Garden conservation

Glendurgan is a distinguished garden with an amazing collection of trees and plants, some of which are extremely old and fragile. With its banks of wildflowers, a variety of insects have chosen to make Glendurgan their home.

When the Fox family established Glendurgan in the 1820s, they were a family of 12; now we have over 80,000 visitors per year. This means that the garden team have had to put a number of conservation measures in place to help protect the more fragile areas of the garden.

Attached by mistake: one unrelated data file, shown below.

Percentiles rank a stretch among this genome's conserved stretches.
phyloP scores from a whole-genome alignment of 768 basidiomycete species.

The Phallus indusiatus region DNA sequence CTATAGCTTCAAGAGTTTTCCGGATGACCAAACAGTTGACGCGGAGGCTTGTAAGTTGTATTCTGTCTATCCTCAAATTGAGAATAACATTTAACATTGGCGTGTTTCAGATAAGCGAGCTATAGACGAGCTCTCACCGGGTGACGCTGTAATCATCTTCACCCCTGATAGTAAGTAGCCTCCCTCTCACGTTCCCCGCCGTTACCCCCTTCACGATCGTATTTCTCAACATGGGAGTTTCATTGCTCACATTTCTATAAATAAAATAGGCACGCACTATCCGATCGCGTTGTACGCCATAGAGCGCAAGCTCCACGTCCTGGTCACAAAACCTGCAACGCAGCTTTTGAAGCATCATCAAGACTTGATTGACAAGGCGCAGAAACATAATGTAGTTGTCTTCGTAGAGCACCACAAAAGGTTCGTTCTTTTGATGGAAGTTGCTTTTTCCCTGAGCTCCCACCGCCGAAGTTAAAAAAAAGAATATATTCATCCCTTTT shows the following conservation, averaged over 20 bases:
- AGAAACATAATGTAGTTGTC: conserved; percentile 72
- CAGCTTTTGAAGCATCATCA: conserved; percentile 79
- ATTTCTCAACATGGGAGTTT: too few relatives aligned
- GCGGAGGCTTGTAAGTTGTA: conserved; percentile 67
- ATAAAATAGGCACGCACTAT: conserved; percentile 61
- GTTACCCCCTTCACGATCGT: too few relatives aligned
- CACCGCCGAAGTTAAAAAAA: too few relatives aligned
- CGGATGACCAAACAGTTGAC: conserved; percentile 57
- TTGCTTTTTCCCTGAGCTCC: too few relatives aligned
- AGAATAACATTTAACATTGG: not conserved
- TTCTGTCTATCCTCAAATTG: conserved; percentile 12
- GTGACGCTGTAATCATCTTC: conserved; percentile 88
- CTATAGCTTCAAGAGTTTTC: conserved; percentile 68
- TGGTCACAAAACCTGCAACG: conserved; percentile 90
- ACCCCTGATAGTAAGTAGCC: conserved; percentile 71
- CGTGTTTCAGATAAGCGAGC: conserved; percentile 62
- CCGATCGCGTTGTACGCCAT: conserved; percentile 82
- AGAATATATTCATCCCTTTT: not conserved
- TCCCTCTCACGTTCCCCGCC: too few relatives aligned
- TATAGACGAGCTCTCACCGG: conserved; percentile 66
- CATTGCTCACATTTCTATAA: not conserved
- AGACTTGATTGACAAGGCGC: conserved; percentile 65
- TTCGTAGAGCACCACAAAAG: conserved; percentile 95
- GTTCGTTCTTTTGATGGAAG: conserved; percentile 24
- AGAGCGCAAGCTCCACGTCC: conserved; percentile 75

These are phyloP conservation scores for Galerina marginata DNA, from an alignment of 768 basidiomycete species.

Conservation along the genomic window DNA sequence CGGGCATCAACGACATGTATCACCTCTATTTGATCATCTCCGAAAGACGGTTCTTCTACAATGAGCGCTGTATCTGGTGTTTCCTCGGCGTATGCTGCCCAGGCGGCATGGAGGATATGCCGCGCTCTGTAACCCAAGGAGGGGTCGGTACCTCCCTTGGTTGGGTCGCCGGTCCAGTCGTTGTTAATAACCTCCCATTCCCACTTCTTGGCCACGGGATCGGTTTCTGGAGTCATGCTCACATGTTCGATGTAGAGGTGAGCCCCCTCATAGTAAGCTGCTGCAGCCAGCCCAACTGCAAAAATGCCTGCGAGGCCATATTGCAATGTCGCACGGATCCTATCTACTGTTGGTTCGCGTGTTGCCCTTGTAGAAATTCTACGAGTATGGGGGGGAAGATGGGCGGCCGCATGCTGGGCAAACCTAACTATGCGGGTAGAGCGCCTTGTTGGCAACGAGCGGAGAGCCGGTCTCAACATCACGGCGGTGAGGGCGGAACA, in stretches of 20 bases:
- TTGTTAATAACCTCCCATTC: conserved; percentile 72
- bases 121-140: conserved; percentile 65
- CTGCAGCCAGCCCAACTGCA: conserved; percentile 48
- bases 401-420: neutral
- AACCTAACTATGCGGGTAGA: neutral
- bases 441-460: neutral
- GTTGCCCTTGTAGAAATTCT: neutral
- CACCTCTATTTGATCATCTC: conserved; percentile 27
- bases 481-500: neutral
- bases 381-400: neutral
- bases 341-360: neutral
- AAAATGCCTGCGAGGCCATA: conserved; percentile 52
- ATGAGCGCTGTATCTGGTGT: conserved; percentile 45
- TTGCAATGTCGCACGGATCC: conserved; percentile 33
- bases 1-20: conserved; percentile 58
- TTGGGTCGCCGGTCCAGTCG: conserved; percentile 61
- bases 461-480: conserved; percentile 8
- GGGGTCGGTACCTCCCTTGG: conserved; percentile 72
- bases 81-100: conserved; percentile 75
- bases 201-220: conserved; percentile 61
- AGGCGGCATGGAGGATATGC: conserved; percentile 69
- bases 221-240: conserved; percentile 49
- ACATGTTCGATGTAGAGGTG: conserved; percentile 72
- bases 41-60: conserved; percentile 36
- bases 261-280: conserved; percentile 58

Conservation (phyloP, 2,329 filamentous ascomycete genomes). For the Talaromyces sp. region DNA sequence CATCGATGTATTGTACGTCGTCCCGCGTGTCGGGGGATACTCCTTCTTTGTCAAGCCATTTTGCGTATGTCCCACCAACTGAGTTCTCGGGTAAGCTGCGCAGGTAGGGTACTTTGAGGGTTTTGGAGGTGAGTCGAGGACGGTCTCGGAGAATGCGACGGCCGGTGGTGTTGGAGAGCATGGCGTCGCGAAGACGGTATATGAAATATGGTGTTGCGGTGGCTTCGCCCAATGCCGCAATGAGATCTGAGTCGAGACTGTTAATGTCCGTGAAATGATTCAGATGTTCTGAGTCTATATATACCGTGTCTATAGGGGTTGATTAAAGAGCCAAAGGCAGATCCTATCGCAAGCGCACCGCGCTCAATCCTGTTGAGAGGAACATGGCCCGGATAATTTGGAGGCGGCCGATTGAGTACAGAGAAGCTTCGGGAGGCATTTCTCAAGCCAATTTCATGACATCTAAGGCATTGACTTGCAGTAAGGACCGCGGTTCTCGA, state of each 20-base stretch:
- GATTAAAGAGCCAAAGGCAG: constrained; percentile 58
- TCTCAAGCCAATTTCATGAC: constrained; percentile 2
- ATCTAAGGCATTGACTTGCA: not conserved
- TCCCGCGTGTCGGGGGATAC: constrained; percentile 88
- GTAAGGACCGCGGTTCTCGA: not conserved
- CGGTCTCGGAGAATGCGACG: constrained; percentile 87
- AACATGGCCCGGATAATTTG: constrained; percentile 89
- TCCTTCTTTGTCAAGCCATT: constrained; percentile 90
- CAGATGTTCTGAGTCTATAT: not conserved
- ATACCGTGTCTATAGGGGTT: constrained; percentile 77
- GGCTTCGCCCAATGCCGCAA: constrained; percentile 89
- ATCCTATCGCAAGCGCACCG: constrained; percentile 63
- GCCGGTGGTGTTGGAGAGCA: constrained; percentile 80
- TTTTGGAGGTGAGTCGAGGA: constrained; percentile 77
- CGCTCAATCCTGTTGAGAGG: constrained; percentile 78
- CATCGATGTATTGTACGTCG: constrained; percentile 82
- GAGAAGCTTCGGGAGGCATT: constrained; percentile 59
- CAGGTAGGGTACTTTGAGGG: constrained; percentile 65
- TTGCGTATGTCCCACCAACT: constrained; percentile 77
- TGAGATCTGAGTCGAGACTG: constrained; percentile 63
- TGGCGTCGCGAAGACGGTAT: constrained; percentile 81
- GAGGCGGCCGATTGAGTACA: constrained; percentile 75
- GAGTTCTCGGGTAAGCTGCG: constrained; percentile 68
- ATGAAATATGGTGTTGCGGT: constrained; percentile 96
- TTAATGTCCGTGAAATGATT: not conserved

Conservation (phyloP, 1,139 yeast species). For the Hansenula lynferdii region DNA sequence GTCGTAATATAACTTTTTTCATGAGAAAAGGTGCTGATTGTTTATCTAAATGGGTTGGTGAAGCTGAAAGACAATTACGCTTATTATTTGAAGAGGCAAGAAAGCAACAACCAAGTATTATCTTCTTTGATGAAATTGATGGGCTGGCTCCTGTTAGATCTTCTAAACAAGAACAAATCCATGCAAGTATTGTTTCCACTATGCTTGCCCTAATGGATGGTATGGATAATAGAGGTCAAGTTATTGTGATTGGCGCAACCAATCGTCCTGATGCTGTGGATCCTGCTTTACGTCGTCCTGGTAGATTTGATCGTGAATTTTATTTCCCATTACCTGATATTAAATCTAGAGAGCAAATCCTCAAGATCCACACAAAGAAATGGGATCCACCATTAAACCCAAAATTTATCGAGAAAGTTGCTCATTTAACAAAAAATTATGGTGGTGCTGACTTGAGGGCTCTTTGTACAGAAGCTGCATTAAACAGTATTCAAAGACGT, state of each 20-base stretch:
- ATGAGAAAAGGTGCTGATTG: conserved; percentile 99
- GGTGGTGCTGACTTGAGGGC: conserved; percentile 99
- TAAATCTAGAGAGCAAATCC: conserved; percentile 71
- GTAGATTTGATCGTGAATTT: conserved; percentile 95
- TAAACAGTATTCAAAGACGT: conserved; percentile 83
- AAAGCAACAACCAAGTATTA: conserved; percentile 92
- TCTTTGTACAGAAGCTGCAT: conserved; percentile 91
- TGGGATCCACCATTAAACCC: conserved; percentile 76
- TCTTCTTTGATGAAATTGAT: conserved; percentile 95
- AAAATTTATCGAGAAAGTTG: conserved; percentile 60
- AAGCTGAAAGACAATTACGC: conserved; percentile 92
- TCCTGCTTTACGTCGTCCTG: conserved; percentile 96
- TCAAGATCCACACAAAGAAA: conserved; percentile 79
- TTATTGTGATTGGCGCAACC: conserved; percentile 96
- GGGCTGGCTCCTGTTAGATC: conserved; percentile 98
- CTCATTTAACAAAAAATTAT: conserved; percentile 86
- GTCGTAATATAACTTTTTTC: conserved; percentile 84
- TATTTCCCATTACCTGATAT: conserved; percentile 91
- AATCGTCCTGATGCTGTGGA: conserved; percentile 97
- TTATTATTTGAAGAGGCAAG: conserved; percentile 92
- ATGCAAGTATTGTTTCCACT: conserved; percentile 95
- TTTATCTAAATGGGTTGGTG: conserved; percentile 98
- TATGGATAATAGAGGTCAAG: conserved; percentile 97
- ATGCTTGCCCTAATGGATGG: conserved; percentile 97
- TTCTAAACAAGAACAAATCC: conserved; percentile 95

One of these measures is installing metal hoops on the grass verges in the garden to help conserve the flora. By keeping to the paths as you explore the garden, this will also help to reduce the risk of plant disease spreading and help us protect the plants, trees and wildflower banks. 

By visiting Glendurgan you are helping us to look after this special place so it can be enjoyed for generations to come.